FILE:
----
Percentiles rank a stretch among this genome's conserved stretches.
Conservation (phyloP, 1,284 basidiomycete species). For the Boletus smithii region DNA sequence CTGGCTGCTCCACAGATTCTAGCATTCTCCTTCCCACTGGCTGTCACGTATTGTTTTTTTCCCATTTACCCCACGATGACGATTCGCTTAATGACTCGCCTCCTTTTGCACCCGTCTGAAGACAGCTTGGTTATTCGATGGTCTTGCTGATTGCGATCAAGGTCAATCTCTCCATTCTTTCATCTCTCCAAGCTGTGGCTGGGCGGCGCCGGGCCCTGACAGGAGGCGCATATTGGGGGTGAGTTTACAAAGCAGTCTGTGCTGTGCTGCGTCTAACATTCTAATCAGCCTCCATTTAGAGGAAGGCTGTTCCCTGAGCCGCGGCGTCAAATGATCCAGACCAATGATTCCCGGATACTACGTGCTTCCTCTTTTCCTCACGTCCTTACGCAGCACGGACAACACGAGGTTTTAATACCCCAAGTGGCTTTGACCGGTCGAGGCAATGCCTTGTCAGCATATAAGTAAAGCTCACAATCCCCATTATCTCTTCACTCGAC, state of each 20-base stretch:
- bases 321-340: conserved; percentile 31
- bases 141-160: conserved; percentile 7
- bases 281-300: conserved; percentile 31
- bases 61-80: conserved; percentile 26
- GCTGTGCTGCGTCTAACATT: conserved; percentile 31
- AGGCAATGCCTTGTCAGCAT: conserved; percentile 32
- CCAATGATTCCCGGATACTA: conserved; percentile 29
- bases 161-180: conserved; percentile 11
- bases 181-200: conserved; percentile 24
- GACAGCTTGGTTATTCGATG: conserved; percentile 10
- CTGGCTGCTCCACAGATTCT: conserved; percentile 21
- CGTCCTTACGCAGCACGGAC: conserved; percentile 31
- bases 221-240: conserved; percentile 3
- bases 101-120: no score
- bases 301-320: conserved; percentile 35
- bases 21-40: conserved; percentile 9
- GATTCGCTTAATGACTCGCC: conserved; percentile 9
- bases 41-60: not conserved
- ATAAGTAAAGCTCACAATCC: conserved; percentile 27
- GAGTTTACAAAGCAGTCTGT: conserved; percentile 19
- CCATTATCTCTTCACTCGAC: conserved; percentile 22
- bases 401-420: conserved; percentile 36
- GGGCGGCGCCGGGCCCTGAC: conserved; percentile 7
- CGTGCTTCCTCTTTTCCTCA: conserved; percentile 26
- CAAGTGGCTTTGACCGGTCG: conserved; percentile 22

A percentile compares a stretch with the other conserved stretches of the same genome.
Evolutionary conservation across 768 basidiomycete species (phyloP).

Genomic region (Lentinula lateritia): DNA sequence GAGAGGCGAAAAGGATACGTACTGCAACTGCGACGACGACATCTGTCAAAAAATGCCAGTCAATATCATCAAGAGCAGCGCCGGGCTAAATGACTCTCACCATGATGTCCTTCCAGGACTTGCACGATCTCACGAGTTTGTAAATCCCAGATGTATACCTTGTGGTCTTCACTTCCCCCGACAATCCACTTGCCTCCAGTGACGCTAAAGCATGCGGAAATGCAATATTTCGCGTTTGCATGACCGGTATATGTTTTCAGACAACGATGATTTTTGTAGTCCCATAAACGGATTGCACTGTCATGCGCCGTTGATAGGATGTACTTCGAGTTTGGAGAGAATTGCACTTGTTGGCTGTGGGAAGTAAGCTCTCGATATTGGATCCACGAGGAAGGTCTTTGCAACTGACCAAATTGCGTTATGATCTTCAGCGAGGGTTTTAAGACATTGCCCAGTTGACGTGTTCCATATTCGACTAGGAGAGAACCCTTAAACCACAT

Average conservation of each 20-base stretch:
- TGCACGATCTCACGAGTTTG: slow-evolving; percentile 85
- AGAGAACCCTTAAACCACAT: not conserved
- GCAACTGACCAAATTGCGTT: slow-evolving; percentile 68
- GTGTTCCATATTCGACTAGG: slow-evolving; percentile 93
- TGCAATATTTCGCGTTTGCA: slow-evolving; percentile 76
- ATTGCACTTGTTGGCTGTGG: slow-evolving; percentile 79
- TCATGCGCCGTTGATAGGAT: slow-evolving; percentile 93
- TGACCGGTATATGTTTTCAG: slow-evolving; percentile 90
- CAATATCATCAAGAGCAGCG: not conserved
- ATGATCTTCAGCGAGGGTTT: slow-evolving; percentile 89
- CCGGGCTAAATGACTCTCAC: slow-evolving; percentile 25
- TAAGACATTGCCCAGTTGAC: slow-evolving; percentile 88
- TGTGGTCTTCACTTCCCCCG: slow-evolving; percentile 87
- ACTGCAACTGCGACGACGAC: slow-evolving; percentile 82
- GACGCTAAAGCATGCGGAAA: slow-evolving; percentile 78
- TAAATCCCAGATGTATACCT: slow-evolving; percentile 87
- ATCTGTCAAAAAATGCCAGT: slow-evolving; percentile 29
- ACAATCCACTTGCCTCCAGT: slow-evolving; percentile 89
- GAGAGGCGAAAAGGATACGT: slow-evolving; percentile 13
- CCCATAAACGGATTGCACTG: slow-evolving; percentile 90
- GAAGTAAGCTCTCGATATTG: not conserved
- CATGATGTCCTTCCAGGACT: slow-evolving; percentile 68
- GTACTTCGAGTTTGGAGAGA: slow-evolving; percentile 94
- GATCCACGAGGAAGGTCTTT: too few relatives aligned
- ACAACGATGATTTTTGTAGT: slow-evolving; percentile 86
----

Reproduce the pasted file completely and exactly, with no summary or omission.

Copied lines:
Percentiles rank a stretch among this genome's conserved stretches.
Conservation (phyloP, 1,284 basidiomycete species). For the Boletus smithii region DNA sequence CTGGCTGCTCCACAGATTCTAGCATTCTCCTTCCCACTGGCTGTCACGTATTGTTTTTTTCCCATTTACCCCACGATGACGATTCGCTTAATGACTCGCCTCCTTTTGCACCCGTCTGAAGACAGCTTGGTTATTCGATGGTCTTGCTGATTGCGATCAAGGTCAATCTCTCCATTCTTTCATCTCTCCAAGCTGTGGCTGGGCGGCGCCGGGCCCTGACAGGAGGCGCATATTGGGGGTGAGTTTACAAAGCAGTCTGTGCTGTGCTGCGTCTAACATTCTAATCAGCCTCCATTTAGAGGAAGGCTGTTCCCTGAGCCGCGGCGTCAAATGATCCAGACCAATGATTCCCGGATACTACGTGCTTCCTCTTTTCCTCACGTCCTTACGCAGCACGGACAACACGAGGTTTTAATACCCCAAGTGGCTTTGACCGGTCGAGGCAATGCCTTGTCAGCATATAAGTAAAGCTCACAATCCCCATTATCTCTTCACTCGAC, state of each 20-base stretch:
- bases 321-340: conserved; percentile 31
- bases 141-160: conserved; percentile 7
- bases 281-300: conserved; percentile 31
- bases 61-80: conserved; percentile 26
- GCTGTGCTGCGTCTAACATT: conserved; percentile 31
- AGGCAATGCCTTGTCAGCAT: conserved; percentile 32
- CCAATGATTCCCGGATACTA: conserved; percentile 29
- bases 161-180: conserved; percentile 11
- bases 181-200: conserved; percentile 24
- GACAGCTTGGTTATTCGATG: conserved; percentile 10
- CTGGCTGCTCCACAGATTCT: conserved; percentile 21
- CGTCCTTACGCAGCACGGAC: conserved; percentile 31
- bases 221-240: conserved; percentile 3
- bases 101-120: no score
- bases 301-320: conserved; percentile 35
- bases 21-40: conserved; percentile 9
- GATTCGCTTAATGACTCGCC: conserved; percentile 9
- bases 41-60: not conserved
- ATAAGTAAAGCTCACAATCC: conserved; percentile 27
- GAGTTTACAAAGCAGTCTGT: conserved; percentile 19
- CCATTATCTCTTCACTCGAC: conserved; percentile 22
- bases 401-420: conserved; percentile 36
- GGGCGGCGCCGGGCCCTGAC: conserved; percentile 7
- CGTGCTTCCTCTTTTCCTCA: conserved; percentile 26
- CAAGTGGCTTTGACCGGTCG: conserved; percentile 22

A percentile compares a stretch with the other conserved stretches of the same genome.
Evolutionary conservation across 768 basidiomycete species (phyloP).

Genomic region (Lentinula lateritia): DNA sequence GAGAGGCGAAAAGGATACGTACTGCAACTGCGACGACGACATCTGTCAAAAAATGCCAGTCAATATCATCAAGAGCAGCGCCGGGCTAAATGACTCTCACCATGATGTCCTTCCAGGACTTGCACGATCTCACGAGTTTGTAAATCCCAGATGTATACCTTGTGGTCTTCACTTCCCCCGACAATCCACTTGCCTCCAGTGACGCTAAAGCATGCGGAAATGCAATATTTCGCGTTTGCATGACCGGTATATGTTTTCAGACAACGATGATTTTTGTAGTCCCATAAACGGATTGCACTGTCATGCGCCGTTGATAGGATGTACTTCGAGTTTGGAGAGAATTGCACTTGTTGGCTGTGGGAAGTAAGCTCTCGATATTGGATCCACGAGGAAGGTCTTTGCAACTGACCAAATTGCGTTATGATCTTCAGCGAGGGTTTTAAGACATTGCCCAGTTGACGTGTTCCATATTCGACTAGGAGAGAACCCTTAAACCACAT

Average conservation of each 20-base stretch:
- TGCACGATCTCACGAGTTTG: slow-evolving; percentile 85
- AGAGAACCCTTAAACCACAT: not conserved
- GCAACTGACCAAATTGCGTT: slow-evolving; percentile 68
- GTGTTCCATATTCGACTAGG: slow-evolving; percentile 93
- TGCAATATTTCGCGTTTGCA: slow-evolving; percentile 76
- ATTGCACTTGTTGGCTGTGG: slow-evolving; percentile 79
- TCATGCGCCGTTGATAGGAT: slow-evolving; percentile 93
- TGACCGGTATATGTTTTCAG: slow-evolving; percentile 90
- CAATATCATCAAGAGCAGCG: not conserved
- ATGATCTTCAGCGAGGGTTT: slow-evolving; percentile 89
- CCGGGCTAAATGACTCTCAC: slow-evolving; percentile 25
- TAAGACATTGCCCAGTTGAC: slow-evolving; percentile 88
- TGTGGTCTTCACTTCCCCCG: slow-evolving; percentile 87
- ACTGCAACTGCGACGACGAC: slow-evolving; percentile 82
- GACGCTAAAGCATGCGGAAA: slow-evolving; percentile 78
- TAAATCCCAGATGTATACCT: slow-evolving; percentile 87
- ATCTGTCAAAAAATGCCAGT: slow-evolving; percentile 29
- ACAATCCACTTGCCTCCAGT: slow-evolving; percentile 89
- GAGAGGCGAAAAGGATACGT: slow-evolving; percentile 13
- CCCATAAACGGATTGCACTG: slow-evolving; percentile 90
- GAAGTAAGCTCTCGATATTG: not conserved
- CATGATGTCCTTCCAGGACT: slow-evolving; percentile 68
- GTACTTCGAGTTTGGAGAGA: slow-evolving; percentile 94
- GATCCACGAGGAAGGTCTTT: too few relatives aligned
- ACAACGATGATTTTTGTAGT: slow-evolving; percentile 86